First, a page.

DR Congo + 3 more

IRIN Update 851 for the Great Lakes

Office for the Coordination of Humanitarian Affairs
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for Central and Eastern Africa
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DEMOCRATIC REPUBLIC OF CONGO: Rebels postpone Kisangani meeting

A joint meeting between the three Congolese rebel groups, plus Rwanda and Uganda, scheduled for 4 February in Kisangani, has been postponed until further notice. "The Kisangani meeting will not take place on the 4th, because the leadership of both RCD- Goma and RCD-Kisangani is attending meetings in the US," Andrew Wamba, the cabinet director in the foreign relations department of the rebel Rassemblement congolais pour la democratie-Mouvement de liberation (RCD-ML) told IRIN on Tuesday. "It is a clash of the calendar that is all."

On 6 January, the three rebel leaders - Ernest Wamba dia Wamba of RCD-ML, Emile Ilunga of RCD-Goma and Jean-Pierre Bemba of the Mouvement de liberation du Congo (MLC) - met in Kabale, southwestern Uganda. The talks were facilitated by Uganda and Rwanda as a follow-up to a comprehensive agreement signed on 22 December last year. The agreement calls for setting up a leaders' forum and a joint political and military commission. The role of the military commission would be the formation of the new Congolese army, defining its composition and mission, and the merger of all four Congoelese armies fighting in the country. The role of the political commission would be to develop common positions to be presented at the inter-Congolese national dialogue.

Meanwhile Gabonese radio reported that Etienne Tshisekedi, the main opposition leader in the DRC, had held contacts with various rebel groups. "The objective of this move is to prevent the war from continuing and to favour peace through negotiations," the radio quoted a statement from Tshisekedi's Union pour la democratie et le progres social (UDPS) as saying.

DRC: RCD-ML admits Ituri peace prospects distant

The RCD-ML, which controls northeastern DRC, said it was continuing efforts to resolve the Hema-Lendu ethnic conflict in the Ituri region, although it admitted the peace process was "far, far, far" from being complete. Spokesman Jacques Depelchin told IRIN on Tuesday that the long-running reconciliation effort he chairs was "promising". "We are doing all we can to prevent attacks and promote peace", Depelchin said, claiming recent reports portraying the Hema tribe as the main victim in the conflict were false.

Depelchin estimates a maximum of 2,000 people have been killed in the six month ethnically-charged war (humanitarian sources have suggested 5-7,000 dead), and says the victims are "more or less balanced" between the Hema and Lendu groups. "A small minority want to continue the war for political and financial purposes", he added.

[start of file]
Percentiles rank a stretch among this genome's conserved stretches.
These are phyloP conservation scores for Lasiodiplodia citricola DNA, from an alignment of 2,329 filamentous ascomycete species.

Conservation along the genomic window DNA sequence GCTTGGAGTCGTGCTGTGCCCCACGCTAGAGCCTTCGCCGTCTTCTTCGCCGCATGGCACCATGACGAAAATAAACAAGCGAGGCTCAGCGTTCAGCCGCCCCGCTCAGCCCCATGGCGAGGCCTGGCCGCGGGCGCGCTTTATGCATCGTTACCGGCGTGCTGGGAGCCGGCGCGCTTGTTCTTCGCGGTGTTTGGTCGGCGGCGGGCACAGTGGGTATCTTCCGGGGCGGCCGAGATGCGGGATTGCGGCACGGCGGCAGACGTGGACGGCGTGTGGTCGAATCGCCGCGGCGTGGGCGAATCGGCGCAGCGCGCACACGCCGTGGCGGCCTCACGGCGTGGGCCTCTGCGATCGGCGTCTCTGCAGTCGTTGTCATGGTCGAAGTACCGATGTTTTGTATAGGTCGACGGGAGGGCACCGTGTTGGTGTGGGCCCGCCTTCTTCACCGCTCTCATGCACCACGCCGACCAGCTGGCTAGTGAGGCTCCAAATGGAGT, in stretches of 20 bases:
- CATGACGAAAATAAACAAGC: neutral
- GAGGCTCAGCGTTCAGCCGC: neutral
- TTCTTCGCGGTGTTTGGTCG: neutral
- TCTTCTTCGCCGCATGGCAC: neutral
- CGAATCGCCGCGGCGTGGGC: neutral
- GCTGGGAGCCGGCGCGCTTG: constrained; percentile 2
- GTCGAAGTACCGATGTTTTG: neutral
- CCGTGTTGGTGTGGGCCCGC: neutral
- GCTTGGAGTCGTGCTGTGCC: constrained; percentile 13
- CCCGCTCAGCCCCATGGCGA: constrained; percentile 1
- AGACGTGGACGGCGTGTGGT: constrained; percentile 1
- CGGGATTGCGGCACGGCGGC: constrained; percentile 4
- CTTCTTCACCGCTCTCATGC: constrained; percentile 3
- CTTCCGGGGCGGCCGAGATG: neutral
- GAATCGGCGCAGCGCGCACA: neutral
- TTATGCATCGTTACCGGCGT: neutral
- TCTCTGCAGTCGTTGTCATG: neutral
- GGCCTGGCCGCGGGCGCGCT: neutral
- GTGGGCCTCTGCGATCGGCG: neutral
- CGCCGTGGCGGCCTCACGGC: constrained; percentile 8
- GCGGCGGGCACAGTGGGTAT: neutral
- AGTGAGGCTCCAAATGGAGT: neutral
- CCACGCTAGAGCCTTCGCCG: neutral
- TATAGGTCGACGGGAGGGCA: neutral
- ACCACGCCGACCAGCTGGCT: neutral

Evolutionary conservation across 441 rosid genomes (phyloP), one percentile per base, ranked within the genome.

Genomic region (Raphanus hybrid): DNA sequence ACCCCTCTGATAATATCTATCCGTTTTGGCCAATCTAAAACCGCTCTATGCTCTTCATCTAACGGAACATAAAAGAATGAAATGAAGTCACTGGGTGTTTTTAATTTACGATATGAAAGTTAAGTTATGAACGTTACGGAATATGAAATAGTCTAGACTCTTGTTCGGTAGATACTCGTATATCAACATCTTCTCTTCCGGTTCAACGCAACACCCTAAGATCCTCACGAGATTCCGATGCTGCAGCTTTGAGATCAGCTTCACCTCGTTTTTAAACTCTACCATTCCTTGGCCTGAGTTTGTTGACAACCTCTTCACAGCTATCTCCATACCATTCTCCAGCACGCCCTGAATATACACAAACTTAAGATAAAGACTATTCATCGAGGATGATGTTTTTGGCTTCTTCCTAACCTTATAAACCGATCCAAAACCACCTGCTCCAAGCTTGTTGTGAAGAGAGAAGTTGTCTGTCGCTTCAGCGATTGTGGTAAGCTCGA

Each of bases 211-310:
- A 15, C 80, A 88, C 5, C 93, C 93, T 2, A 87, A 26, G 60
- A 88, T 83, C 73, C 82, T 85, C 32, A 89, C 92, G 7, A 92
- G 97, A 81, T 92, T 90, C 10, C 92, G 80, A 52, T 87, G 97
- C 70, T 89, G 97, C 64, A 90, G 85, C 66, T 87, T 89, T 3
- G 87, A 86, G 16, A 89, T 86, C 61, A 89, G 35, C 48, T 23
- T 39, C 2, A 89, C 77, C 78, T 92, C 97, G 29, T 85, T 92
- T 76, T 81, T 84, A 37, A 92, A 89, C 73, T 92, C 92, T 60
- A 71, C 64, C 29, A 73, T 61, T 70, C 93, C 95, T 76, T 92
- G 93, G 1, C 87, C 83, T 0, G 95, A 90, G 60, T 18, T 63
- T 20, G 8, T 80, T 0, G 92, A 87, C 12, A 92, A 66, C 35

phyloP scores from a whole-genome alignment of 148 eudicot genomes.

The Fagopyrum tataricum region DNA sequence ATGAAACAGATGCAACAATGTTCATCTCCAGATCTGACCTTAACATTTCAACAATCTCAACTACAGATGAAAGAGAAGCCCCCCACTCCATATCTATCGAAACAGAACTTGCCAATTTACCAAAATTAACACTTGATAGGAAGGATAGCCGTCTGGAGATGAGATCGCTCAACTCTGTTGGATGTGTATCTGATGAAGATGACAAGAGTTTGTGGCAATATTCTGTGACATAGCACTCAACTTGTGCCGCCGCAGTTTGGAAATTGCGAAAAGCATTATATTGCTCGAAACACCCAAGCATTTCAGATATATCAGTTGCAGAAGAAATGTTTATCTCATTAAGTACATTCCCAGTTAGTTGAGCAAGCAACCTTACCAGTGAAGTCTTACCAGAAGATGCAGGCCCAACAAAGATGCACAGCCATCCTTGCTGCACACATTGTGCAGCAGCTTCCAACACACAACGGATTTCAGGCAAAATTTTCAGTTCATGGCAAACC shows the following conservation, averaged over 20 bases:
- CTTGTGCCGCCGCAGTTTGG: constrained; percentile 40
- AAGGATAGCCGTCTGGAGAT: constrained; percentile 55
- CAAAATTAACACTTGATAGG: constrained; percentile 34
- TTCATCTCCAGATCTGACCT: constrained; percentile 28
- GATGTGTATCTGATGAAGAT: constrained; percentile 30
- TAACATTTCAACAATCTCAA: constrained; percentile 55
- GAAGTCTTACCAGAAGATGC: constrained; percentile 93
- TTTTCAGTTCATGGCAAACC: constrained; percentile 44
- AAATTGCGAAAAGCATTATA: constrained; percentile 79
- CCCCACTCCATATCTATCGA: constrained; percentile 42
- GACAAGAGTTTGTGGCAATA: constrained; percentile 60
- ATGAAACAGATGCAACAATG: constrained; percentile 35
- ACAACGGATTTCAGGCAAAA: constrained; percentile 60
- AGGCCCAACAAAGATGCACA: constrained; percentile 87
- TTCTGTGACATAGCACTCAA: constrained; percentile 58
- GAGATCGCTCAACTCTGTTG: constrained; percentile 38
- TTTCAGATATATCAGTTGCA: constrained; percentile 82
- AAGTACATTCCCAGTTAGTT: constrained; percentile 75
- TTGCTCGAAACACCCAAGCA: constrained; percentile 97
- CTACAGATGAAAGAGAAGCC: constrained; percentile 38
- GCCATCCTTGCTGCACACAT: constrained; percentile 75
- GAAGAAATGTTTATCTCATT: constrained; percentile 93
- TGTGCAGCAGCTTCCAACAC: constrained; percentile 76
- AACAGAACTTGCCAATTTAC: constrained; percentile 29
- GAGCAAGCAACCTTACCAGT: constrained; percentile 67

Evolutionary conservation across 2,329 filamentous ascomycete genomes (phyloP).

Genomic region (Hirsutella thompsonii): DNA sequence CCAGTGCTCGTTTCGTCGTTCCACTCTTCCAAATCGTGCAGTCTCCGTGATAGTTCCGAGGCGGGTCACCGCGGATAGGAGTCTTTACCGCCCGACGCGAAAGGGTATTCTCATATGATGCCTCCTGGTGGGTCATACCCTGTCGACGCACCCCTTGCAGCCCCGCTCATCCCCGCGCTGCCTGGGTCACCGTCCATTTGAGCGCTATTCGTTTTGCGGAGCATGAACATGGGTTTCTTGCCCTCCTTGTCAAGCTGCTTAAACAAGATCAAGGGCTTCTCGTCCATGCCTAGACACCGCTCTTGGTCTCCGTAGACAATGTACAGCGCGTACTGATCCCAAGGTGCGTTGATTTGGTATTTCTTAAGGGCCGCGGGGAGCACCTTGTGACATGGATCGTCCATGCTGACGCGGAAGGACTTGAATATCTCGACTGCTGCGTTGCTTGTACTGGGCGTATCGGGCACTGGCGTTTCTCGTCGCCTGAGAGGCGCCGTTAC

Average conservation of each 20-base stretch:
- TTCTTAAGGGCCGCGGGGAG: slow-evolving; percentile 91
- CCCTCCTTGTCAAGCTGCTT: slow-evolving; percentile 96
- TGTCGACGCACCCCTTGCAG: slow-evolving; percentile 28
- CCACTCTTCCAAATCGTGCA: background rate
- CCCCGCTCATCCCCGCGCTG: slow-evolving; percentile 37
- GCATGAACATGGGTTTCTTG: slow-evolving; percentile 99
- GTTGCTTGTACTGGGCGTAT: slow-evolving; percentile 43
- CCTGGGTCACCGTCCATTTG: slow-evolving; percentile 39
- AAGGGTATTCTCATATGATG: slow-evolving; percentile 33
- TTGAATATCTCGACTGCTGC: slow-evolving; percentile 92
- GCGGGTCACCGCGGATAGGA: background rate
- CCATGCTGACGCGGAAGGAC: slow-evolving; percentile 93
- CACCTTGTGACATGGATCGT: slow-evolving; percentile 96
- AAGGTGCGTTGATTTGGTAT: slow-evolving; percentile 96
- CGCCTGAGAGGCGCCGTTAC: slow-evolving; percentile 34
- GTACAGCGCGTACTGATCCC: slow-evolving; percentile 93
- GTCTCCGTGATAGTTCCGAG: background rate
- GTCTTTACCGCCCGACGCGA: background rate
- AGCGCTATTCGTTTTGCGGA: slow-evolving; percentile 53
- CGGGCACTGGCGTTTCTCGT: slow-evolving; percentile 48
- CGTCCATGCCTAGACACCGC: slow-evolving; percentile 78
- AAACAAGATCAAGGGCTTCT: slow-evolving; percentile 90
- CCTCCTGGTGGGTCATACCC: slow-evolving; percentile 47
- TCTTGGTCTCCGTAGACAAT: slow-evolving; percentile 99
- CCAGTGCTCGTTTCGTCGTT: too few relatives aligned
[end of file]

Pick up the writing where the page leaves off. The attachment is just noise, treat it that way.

Asked why the RCD-ML and Ugandan forces were accused of doing little to stop the killings, he replied the terrain was tough to patrol, and a political, not military solution to the crisis, was the only route to peace. Without a common dialogue, "you can put 100 Mandelas in front of the Lendu and Hema and fighting will not stop", he said. The war had many roots such as misrule by previous regimes, conflicts over land and "revenge feeding on revenge", he added.

RWANDA: Genocide trial flops due to absence of witnesses

The Rwandan authorities have reacted with dismay to reports that the trial of genocide suspect Ignace Bagilishema has been put on hold for a week at the International Criminal Tribunal for Rwanda (ICTR) because prosecutors could not produce witnesses on time. "We have offered to help the prosecutors in any way, to make sure witnesses appear in Arusha," Rwandan Prosecutor General Gerald Gahima told IRIN on Tuesday. The Hirondelle news agency on Tuesday reported that the presiding judge, Erik Mose of Norway, urged the prosecution to make every possible effort to ensure that witnesses would be in court in a week's time for the continuation of the hearings.

RWANDA: Genocide suspect arrested in Belgium

A former Rwandan general, Augustin Ndindiliyimana, wanted on genocide charges, has been arrested in Belgium at the request of the ICTR, news organisations reported. He was in charge of the military police under the regime of former president Juvenal Habyarimana and fled to Belgium after the 1994 genocide. "At least his arrest is better than nothing given the time it has taken," Gerald Gahima told IRIN.

Meanwhile, the Tribunal's chief prosecutor Carla del Ponte is reported to be visiting London for talks with the British government. The BBC said it was not clear whether the visit was related to the presence of Colonel Tharcisse Muvunyi, a genocide suspect being sought by both the Rwandan government and the ICTR.